Watertown has given them not only a new home, but also the opportunity to expand their company. This small city of about 30,000 people has a rich manufacturing past and is keen to attract growing companies like Meadowlark Audio. As a result, Meadowlark now has a 10,000-square-foot factory for a fraction of what it would have cost in the skyrocketing real-estate environment of Southern California. Not surprisingly, residential housing is also much cheaper, and Pat even managed to coax his production manager, Joyce, to move out here too.

Moving to Watertown also allowed Pat to do something he always dreamed of: have his own woodworking shop. In fact, that's one of the most important things about his move, since it makes all the difference in the world for his operations. In California, much of the Meadowlark manufacturing was subcontracted. Today, the cabinets are built in-house with state-of-the-art machinery. This not only allows Pat to build better loudspeakers, it allows him to build more different models, too. So, look for a significant number of additions to the flock of Meadowlarks soon.

A bird of a different feather…


Designer Pat McGinty gives us a rare look inside the Kestrel loudspeaker. The speaker has a transmission-line to increase bass performance. The seemingly simple two-way speaker is surprisingly complex.

Pat thinks differently -- and that's partly the secret of Meadowlark's success. After all, everybody knows that one-product companies aren’t supposed to succeed like his did.

But Meadowlark's success had everything to do with exactly what that single product was. It was the venerable Kestrel loudspeaker, an attractive floorstander with a real-wood veneer, and, obviously, great sound. The clincher was its price, which, in 1994, was $995 per pair. Dealers snapped it up because the product was low-risk. Consumers snapped it up because it was a no-brainer purchase.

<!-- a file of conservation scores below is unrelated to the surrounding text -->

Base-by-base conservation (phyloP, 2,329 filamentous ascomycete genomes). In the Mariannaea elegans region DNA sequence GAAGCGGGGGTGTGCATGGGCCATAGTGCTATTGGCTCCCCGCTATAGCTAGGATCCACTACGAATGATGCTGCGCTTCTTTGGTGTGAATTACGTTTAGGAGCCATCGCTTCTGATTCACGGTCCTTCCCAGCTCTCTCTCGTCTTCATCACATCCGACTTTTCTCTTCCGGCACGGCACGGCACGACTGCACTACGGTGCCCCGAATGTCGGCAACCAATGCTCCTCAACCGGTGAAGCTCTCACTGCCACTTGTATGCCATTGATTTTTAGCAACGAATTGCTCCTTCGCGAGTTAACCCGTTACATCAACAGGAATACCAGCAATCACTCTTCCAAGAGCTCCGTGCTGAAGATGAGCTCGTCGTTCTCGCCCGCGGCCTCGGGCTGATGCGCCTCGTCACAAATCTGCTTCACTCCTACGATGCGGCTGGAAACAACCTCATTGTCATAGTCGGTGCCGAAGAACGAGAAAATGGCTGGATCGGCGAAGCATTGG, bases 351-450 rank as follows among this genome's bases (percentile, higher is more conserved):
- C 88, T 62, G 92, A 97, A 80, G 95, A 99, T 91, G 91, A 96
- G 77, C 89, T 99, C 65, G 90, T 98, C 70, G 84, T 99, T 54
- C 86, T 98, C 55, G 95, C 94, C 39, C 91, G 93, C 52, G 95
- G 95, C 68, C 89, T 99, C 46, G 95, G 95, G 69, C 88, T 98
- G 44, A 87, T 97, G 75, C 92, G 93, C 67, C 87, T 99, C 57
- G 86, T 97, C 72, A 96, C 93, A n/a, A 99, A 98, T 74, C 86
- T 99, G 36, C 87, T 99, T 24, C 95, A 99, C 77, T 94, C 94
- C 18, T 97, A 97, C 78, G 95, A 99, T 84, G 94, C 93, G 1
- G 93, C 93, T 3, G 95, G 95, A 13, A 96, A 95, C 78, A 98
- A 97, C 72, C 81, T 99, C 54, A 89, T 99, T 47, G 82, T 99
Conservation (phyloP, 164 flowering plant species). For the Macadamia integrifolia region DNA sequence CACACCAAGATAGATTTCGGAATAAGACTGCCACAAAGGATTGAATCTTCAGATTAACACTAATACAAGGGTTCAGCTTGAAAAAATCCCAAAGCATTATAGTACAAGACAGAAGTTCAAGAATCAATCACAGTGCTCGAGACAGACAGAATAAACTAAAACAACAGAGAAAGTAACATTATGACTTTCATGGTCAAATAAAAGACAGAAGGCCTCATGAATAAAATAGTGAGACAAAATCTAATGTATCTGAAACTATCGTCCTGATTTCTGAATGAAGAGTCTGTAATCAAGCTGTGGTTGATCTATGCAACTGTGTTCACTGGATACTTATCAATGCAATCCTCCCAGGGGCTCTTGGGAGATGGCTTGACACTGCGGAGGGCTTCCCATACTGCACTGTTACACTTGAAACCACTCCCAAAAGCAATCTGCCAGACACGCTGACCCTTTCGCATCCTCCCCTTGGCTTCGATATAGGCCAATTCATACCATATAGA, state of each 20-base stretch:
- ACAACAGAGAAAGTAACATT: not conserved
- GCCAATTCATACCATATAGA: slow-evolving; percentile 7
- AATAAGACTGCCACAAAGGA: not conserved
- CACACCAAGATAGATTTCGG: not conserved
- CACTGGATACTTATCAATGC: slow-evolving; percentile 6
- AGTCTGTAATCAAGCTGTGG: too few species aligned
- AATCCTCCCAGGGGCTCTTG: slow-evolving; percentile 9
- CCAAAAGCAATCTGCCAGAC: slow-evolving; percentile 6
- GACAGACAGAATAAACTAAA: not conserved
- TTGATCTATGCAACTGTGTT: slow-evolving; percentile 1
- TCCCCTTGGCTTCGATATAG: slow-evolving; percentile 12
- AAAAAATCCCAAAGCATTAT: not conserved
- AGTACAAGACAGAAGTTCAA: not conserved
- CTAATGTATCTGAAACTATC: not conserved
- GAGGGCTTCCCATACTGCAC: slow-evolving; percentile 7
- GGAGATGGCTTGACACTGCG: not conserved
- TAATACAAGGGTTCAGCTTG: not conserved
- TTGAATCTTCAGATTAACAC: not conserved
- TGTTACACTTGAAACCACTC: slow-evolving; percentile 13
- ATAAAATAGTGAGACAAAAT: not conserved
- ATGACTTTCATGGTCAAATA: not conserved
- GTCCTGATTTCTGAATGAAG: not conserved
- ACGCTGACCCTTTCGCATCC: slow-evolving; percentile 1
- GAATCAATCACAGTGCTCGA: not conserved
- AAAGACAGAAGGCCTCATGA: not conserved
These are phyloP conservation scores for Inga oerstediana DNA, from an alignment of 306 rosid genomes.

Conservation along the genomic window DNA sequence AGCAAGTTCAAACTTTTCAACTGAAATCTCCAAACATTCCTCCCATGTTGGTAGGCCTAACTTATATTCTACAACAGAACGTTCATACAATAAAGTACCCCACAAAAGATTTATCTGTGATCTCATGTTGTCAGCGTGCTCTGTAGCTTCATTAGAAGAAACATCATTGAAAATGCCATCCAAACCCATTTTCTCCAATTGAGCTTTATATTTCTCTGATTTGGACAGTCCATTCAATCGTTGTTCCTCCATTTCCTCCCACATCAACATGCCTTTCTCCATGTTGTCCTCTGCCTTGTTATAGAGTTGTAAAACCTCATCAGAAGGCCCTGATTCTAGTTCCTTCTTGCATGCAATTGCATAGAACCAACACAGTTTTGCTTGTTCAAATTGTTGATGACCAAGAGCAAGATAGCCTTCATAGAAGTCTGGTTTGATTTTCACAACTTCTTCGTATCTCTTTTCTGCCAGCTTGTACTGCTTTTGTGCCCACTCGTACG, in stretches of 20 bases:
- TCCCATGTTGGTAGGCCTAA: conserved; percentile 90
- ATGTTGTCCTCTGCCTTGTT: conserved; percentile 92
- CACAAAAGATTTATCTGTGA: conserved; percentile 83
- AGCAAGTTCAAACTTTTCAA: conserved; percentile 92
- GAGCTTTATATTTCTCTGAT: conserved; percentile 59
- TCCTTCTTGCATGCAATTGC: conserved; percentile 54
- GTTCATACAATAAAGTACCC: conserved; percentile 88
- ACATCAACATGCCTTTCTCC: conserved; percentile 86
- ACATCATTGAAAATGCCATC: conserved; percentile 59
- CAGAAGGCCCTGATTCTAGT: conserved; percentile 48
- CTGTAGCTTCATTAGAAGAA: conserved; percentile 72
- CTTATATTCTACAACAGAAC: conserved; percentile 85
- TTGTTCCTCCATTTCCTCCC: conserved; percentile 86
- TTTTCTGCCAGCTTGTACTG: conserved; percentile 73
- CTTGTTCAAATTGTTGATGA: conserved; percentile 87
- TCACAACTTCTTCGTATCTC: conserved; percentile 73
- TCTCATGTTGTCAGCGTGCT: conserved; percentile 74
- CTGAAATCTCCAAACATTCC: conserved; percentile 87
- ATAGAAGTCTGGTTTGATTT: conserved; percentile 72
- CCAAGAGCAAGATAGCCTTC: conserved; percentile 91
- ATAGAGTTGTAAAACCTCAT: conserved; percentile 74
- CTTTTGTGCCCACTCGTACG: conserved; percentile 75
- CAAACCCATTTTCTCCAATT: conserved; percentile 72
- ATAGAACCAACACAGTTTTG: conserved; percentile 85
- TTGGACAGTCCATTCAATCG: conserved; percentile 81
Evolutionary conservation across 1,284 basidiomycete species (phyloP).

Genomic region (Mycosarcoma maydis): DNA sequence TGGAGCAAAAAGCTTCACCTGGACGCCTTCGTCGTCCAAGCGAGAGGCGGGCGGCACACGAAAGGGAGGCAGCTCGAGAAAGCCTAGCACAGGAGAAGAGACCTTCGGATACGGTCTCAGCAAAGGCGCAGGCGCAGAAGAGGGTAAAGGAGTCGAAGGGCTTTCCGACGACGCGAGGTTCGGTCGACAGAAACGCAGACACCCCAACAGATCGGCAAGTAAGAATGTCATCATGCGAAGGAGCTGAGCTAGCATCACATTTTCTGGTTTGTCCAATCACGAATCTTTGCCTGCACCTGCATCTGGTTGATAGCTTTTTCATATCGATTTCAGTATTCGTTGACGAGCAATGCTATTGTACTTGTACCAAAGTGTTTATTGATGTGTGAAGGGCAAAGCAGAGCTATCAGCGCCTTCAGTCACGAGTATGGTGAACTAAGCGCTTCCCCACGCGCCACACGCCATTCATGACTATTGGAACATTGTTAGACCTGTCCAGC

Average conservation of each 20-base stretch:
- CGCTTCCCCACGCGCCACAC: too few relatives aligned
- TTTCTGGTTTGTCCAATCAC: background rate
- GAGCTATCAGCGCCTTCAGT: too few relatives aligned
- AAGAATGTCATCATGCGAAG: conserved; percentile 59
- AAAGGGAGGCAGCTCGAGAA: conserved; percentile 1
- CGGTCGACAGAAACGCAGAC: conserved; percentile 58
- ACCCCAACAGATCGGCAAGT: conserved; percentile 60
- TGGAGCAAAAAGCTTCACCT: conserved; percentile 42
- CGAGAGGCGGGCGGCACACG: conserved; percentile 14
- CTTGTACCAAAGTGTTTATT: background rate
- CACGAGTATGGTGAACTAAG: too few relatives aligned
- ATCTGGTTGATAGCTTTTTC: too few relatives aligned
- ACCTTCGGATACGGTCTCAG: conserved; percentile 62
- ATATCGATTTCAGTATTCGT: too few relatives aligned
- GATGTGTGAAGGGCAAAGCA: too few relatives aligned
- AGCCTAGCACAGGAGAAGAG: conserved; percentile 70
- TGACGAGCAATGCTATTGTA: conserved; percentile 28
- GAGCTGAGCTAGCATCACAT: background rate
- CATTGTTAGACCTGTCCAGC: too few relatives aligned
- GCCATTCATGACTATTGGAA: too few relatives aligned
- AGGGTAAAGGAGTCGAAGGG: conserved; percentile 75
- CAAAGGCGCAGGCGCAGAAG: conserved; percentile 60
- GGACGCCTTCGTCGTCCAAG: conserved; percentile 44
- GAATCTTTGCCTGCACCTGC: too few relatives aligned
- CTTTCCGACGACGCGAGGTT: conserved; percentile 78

Pat wasn't surprised. He'd planned it that way from the get-go. In fact, the Kestrel is still his hottest seller, and he still hasn’t changed the design (Meadowlark says there are more than 4000 in the field). Had Meadowlark been a one-product company with a $9995 speaker, it would have likely been a different story. Moral of the story: Make a product people want and can buy.

But Pat didn’t rest on his laurels. He followed that speaker up with the Petrel center-channel, then came the Shearwater, hot on the claws of that was the Heron (which spawned a Blue Heron, too), and finally the Nightingale emerged. This one-product company grew into a speaker-building powerhouse, and Meadowlark was flying.

And Pat’s not stopping. Soon you’ll see a Kite loudspeaker (with a powered woofer section); a yet-unnamed subwoofer, based on the Kite’s powered-woofer technology; and, perhaps, one of the most important new speakers yet: another $995 floorstanding loudspeaker. This last product is highly relevant because inflation has pushed the price of the Kestrel up to $1395. Meadowlark built itself on providing great value, and they’re not going to forget this.

And how is all this possible? In their ninth year of production, Pat and Lucinda are not slowing down. They say they’ve worked 360 of the last 365 days, but love every minute of it. Running the company, you could say, is their holiday. And, of course, this new factory in Watertown is helping immensely. No wonder Pat and Lucinda don’t mind the winter.

Look forward to an upcoming factory tour for a deeper glimpse inside Meadowlark Audio.

...Doug Schneider
das@soundstage.com

If you want to find out more about Meadowlark Audio's products, visit their website.